Sunday, May 19, 2013
READFIELD -- Maranacook Student Health Center will have the money it needs next year, but other health programs in and out of schools remain at risk.
The latest state budget makes a one-third cut to community and school grants from the Fund for a Healthy Maine, amounting to a reduction of nearly $2.8 million. The money helps sustain school-based health centers like Maranacook's, the Coordinated School Health Program and the state's 27 Healthy Maine Partnerships, including Healthy Communities of the Capital Area.
Leaders of those programs are bracing themselves as the Maine Centers for Disease Control decides how to distribute the reduced funding.
At stake for Maranacook Student Health Center is a $36,000 grant that makes up 41 percent of their budget.
Last week, however, staff and supporters of the health center were relieved when Regional School Unit 38 voters amended the school board-approved budget to allocate more money to the health center.
The budget, which goes to a referendum vote June 12, already included $30,000 for the health center. The district will pay up to $36,000 in addition, depending on how much the state grant is cut. Any extra money will carry forward to the next RSU 38 budget.
No one voted or spoke against the amendment at the regional budget meeting last week, RSU 38 Superintendent Rich Abramson said.
"There were probably about 15 people who spoke to that article being increased: students, parents, teachers, doctors, social workers," Abramson said. "It was a steady parade to the microphone, and they all spoke very, very highly of it."
Health center Coordinator Cindy Flye said the center has become a part of the school's fabric in almost 20 years of operation, and she's grateful to voters for supporting it.
The additional district funding will allow the center to maintain its staff of doctors, nurse practitioners, social workers and mental health professionals who help keep middle and high school students healthy and in school, Flye said.
The health center was fortunate to be able to turn to RSU 38 as a backup source of funding, but Healthy Communities of the Capital Area doesn't have one.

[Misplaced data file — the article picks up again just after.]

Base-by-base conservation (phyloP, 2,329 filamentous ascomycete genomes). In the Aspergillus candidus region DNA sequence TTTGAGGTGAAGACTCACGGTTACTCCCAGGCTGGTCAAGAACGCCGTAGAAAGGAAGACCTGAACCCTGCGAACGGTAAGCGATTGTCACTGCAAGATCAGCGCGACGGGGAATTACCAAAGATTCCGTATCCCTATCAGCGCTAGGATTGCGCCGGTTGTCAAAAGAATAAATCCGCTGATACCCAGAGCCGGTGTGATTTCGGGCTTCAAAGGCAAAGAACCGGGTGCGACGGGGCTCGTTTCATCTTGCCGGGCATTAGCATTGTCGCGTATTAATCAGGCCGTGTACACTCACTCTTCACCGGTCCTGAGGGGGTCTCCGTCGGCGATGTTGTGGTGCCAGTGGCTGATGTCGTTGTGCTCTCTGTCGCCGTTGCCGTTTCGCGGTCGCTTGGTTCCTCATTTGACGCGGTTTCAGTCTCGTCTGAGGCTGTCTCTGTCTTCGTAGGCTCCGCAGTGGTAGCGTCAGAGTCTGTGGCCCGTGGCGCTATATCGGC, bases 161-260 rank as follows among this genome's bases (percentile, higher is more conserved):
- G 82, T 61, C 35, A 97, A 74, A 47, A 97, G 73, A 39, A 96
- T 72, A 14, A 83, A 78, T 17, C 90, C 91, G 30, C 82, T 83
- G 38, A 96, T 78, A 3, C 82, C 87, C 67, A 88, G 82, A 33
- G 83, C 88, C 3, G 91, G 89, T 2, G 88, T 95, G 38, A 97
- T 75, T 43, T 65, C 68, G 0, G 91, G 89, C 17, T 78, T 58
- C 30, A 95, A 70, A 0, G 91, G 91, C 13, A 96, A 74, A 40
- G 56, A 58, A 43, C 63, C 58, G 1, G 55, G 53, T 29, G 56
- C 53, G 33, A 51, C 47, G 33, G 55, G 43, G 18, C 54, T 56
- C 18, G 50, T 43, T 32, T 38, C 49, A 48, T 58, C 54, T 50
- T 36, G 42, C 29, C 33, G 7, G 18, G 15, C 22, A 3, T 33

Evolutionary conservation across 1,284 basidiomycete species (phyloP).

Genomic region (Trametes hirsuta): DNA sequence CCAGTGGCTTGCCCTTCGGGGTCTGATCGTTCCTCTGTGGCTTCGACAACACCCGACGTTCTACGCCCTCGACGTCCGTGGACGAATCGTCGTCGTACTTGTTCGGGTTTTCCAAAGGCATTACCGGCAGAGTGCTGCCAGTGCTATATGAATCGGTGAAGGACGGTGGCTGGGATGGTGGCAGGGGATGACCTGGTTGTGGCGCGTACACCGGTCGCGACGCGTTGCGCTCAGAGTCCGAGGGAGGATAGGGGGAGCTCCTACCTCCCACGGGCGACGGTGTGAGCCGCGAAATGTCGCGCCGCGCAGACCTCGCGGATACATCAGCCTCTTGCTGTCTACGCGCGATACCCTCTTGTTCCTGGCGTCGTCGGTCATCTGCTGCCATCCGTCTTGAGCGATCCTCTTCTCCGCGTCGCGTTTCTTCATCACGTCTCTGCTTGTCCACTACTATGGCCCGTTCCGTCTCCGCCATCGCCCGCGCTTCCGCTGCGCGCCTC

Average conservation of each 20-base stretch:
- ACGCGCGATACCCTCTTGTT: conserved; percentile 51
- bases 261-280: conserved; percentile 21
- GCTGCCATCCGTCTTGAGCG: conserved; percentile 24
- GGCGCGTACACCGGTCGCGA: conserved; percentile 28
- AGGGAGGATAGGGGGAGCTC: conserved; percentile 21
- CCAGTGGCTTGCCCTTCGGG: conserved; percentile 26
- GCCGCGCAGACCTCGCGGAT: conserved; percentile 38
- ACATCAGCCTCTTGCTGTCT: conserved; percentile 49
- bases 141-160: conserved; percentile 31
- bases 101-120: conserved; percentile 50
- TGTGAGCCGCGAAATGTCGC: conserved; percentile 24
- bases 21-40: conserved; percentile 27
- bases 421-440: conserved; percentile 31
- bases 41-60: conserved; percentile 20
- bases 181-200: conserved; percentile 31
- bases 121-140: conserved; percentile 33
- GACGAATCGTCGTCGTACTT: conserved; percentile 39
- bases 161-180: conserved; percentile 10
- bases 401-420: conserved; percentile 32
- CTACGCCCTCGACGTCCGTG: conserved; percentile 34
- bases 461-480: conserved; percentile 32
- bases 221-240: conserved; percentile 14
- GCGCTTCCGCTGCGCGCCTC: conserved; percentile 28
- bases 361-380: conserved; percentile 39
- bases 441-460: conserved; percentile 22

Healthy Communities runs a variety of public health initiatives in Richmond and 18 communities in southern Kennebec County. They partner with several other community organizations, including Hallowell-based RSU 2 and Gardiner-based RSU 11, whose school health coordinators also are funded through the community and school grants being cut.
Healthy Communities Director Joanne Joy said the organization runs entirely on grants, and the budget fluctuates between $400,000 and $500,000 per year. The Fund for a Healthy Maine typically provides about 70 percent of that.
Department of Health and Human Services spokesman John Martins said the budget included protections for the Healthy Maine Partnerships to make sure they all continue to operate in some capacity.
"The goal of the Legislature is to keep them all open," Martins said. "If any of them have to close based on these reductions, there's an advisory committee that has to be made aware of it, and they have to vote on it."
Joy said she appreciates that the Legislature did not make the 100 percent funding cut proposed by Gov. Paul LePage.
"It could have been much worse, and we're fortunate that the infrastructure of the 27 Healthy Maine Partnerships was maintained," Joy said.
Healthy Communities has a staff of five people, and Joy said one recently took a job elsewhere because of the organization's uncertain prospects.
Joy said Healthy Communities will have to drastically reduce the services that person provided, mainly consisting of coordinating worksite wellness programs with municipalities, small businesses and companies with low-wage workers.
The organization is applying for more grants to support its particular areas of interest, including tobacco cessation for mental health patients and farm-to-school food programs to help fight childhood obesity.
Susan McMillan -- 621-5645